I crawled right into bed with her - wrapping her up with my arms, pulling her as close as I could to my still shaking body. I started to cry. My little girl woke up at that point and gently touched my face with her precious little hand, "Hi Daddy. What's wrong?"  

I covered her hand with my own and gave her a kiss on the forehead. "Nothing, love. Daddy just wanted to hold you. Is that okay?" "Sure Daddy," she said as she snuggled even deeper into my arms and closed her tired eyes. "Daddy loves you so much, princess.” I whispered softly.  

"I love you too, Daddy," she whispered back and was soon drifting off again.

I stayed with her the rest of the night. I couldn't bring myself to leave her side.

This dream hit me hard. I think because I can see myself as both the distracted driver and the overloaded dad. The dream allowed me to not only consider the dire consequences that could very well take place, but in a certain way, I was forced to live through it. 

I could never imagine driving away from such an actual situation, but neither can I imagine having to live with myself if I had to endure any aspect of the scenario that played out in my dream that night. I cannot imagine having to explain myself to the parent of the child who would have suffered such a loss because of my complete carelessness. 

If you know me at all, you know that I love my beautiful wife and five children.  They are more than a part of me; they each help to define the person that I am today. You cannot know who I am if you do not know my family. I cannot imagine how I would carry on if anything like this tragedy happened, let alone if I were somehow a factor in forcing such a nightmare upon someone else. 

This dream woke me to the real and irreversible consequences of my distracted driving: The fact that it took place in a parking lot of all places, especially hit home.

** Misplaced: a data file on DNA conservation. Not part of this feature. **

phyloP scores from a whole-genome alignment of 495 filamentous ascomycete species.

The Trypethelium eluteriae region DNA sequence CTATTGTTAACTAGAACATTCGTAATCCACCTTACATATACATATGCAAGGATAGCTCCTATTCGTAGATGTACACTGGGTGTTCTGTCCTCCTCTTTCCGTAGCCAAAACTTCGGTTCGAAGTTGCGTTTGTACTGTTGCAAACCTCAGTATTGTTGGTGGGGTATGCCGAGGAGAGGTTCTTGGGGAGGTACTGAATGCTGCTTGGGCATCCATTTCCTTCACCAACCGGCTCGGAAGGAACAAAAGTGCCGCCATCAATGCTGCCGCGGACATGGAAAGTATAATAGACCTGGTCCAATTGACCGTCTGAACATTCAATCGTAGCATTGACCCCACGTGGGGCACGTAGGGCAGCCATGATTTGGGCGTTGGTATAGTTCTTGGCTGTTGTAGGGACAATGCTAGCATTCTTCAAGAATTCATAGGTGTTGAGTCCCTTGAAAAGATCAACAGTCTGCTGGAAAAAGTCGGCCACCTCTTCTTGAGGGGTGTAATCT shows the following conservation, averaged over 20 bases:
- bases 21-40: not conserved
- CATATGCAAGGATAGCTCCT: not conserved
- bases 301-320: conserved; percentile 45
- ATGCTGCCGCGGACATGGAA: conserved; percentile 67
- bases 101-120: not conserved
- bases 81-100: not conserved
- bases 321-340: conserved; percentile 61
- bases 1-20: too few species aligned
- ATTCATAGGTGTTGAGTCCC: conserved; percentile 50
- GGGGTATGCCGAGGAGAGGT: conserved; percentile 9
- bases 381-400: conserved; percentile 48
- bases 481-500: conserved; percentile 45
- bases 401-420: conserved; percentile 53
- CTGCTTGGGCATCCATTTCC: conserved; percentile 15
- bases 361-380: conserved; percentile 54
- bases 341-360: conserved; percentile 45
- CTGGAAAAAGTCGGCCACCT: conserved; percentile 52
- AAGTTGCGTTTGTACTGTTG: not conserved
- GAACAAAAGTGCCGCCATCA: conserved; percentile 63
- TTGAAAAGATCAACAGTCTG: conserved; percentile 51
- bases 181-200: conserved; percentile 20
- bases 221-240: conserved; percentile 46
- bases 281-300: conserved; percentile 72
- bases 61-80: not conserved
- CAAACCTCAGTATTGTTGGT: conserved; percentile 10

I’m not the kind of person who usually takes that much away from my dreams, but yeah, this one was for me.  I confess - I am guilty of distracted driving. I confess that I am less engaged and vigilant in places where I should be the most on my guard such as a parking lot or side street where little ones are more likely to be at play or running around. 

I confess, I know better. I also confess, I have to do better. I have to be better. Not only for myself, but also for that sweet innocent princess-would-be-ballerina who is someone's whole world.

Michael Samulak

Father to Five

Cleveland, Ohio

The author has been working as a full-time youth minister and educator for almost 20 years. Mr. Samulak frequents schools and learning centers to present his experiences, world travels and life's adventures which are reflected in his award-winning children's picture books.

Michael Samulak

Michael Samulak is a published author of two children's picture books and has close to twenty years of experience teaching, mentoring, and engaging youth both in and outside of the classroom. Mr. Samulak has been happily married to his wife Jamie for the last 16 years.  The couple have five beautiful children together and are invested and work in the Lakewood communtiy.

Follow on Twitter @MichaelSamulak

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Volume 13, Issue 4, Posted 6:40 PM, 02.21.2017